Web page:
U.S. road trippers brake for Trader Joe’s great grub

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Thanks to a sweet exchange rate, more Vancouverites are willing to brave long border lines and perilously high gas prices to take a road trip south. Those heading to the U.S. might be interested in stopping by Trader Joe’s, a popular grocery chain that has gained cult status in many U.S. cities thanks to remarkably cheap gourmet food that’s free of preservatives and artificial colours and flavours.

Trader Joe’s manages to keep prices low by selling its own in-house brands and by having its stores in less-than-prime locations, like the one that opened in a strip mall in Bellingham late last year. The store’s proximity to the I-5 makes it convenient for pit stops. The food on offer lends itself to snacking during long hours in the car: an endless array of baked, popped, and low-sodium potato chips, as well as dips such as blue cheese and pecan, sun-dried tomato pesto, and peach salsa—all for under US$4. There are also plenty of ready-made salads, pizzas, and meat dishes that could make for a quick picnic.

The California-based company does little in the way of advertising or marketing, which has created an information vacuum that the store’s rabid fans have filled by writing about its latest products on Web sites such as www.traderjoefan.com/. Indeed, part of the appeal of a trip to TJ’s, as it’s sometimes known, is that you never know what you’re going to find, since the inventory is constantly changing.

If you’re staying in the U.S. for more than 48 hours, you can use your alcohol exemption (1.5 litres of wine, 1.14 litres of liquor, or 24 cans of beer) to bring home a couple of bottles from the store’s vast wine collection duty-free. Its popular wine, Charles Shaw, retails for US$2.99 and, surprisingly, doesn’t taste at all like turpentine. You can also find several popular labels at prices that are substantially cheaper than back home: a bottle of Amarone della Valpolicella that would retail in B.C. for about $45 costs less than US$20.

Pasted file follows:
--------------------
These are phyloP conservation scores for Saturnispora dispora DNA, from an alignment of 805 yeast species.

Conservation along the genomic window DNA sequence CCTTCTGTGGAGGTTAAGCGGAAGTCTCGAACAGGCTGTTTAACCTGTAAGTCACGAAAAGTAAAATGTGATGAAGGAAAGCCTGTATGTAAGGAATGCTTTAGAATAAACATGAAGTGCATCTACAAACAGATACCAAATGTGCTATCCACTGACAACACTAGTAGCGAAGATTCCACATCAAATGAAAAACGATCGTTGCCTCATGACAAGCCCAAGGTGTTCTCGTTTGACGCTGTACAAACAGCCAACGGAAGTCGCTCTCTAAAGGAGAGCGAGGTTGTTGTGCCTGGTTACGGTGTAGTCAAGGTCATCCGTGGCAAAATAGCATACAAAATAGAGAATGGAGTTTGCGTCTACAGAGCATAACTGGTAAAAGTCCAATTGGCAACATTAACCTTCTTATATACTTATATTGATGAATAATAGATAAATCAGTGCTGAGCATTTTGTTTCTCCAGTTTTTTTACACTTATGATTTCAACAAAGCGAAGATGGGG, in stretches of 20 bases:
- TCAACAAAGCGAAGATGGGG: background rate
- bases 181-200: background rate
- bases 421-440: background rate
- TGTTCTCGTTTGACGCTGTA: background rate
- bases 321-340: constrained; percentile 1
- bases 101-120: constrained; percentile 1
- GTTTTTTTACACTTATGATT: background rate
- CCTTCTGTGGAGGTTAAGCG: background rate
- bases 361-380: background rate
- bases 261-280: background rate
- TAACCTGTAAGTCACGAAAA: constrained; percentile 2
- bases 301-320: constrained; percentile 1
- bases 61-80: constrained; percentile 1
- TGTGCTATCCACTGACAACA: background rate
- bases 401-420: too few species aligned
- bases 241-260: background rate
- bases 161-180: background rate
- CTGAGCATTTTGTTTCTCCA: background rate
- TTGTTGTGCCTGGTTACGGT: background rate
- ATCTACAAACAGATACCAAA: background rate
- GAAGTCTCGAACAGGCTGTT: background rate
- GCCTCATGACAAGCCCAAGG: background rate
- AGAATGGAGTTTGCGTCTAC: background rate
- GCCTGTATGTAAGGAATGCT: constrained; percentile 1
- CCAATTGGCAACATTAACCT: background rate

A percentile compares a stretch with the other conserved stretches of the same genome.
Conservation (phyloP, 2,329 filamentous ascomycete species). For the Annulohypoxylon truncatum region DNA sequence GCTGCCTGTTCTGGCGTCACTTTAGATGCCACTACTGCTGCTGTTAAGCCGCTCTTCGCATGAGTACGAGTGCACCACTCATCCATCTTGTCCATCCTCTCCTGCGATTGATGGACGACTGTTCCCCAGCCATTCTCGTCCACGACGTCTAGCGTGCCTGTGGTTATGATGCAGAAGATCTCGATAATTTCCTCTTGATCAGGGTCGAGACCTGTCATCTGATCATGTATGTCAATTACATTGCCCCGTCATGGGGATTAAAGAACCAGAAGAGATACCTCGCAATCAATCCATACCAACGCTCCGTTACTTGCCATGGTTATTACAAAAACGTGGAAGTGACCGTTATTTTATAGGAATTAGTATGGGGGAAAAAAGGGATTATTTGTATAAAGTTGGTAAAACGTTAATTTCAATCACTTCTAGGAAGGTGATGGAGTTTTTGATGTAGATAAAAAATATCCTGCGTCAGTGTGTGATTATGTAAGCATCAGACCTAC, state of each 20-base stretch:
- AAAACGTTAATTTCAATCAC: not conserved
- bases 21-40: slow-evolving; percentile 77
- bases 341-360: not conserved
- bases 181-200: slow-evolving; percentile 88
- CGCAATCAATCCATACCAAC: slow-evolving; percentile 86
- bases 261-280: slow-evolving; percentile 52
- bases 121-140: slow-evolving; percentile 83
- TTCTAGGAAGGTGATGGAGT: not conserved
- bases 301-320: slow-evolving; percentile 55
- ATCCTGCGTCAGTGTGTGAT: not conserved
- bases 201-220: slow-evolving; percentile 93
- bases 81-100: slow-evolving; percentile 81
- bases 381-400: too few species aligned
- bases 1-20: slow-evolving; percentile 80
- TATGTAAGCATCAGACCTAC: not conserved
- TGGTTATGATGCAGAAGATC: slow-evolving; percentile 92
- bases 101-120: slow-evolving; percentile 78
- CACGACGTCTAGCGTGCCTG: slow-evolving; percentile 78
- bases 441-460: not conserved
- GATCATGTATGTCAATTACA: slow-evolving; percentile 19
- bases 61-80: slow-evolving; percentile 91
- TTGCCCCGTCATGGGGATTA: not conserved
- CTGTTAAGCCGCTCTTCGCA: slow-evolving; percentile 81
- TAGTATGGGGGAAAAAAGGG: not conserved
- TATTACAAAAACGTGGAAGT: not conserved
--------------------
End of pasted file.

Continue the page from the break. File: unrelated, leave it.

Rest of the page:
It’s also worth stocking up on the store’s pizzas, chocolate, quiches, and huge array of cheap cheeses—half-pound wedges of creamy Brie for US$2.50 or mild Manchego for US$5, a chunk of Gorgonzola for US$3—which are perfect for serving when you have guests over. In fact, a trip to Trader Joe’s can dramatically reduce your entertaining budget while letting you impress your friends with all manner of imported food and drink. Just don’t bother mentioning that it was imported from Bellingham.

Access: Trader Joe’s is located at 2410 James Street in Bellingham, near I-5 Exit 255. It’s open every day from 9 a.m. to 9 p.m. Find other locations in Washington and beyond at www.traderjoes.com/. There’s no duty charged on basic groceries, but check the Canada Border Services Web site (www.cbsa-asfc.gc.ca/menu-eng.html ) for what can and can’t be imported.

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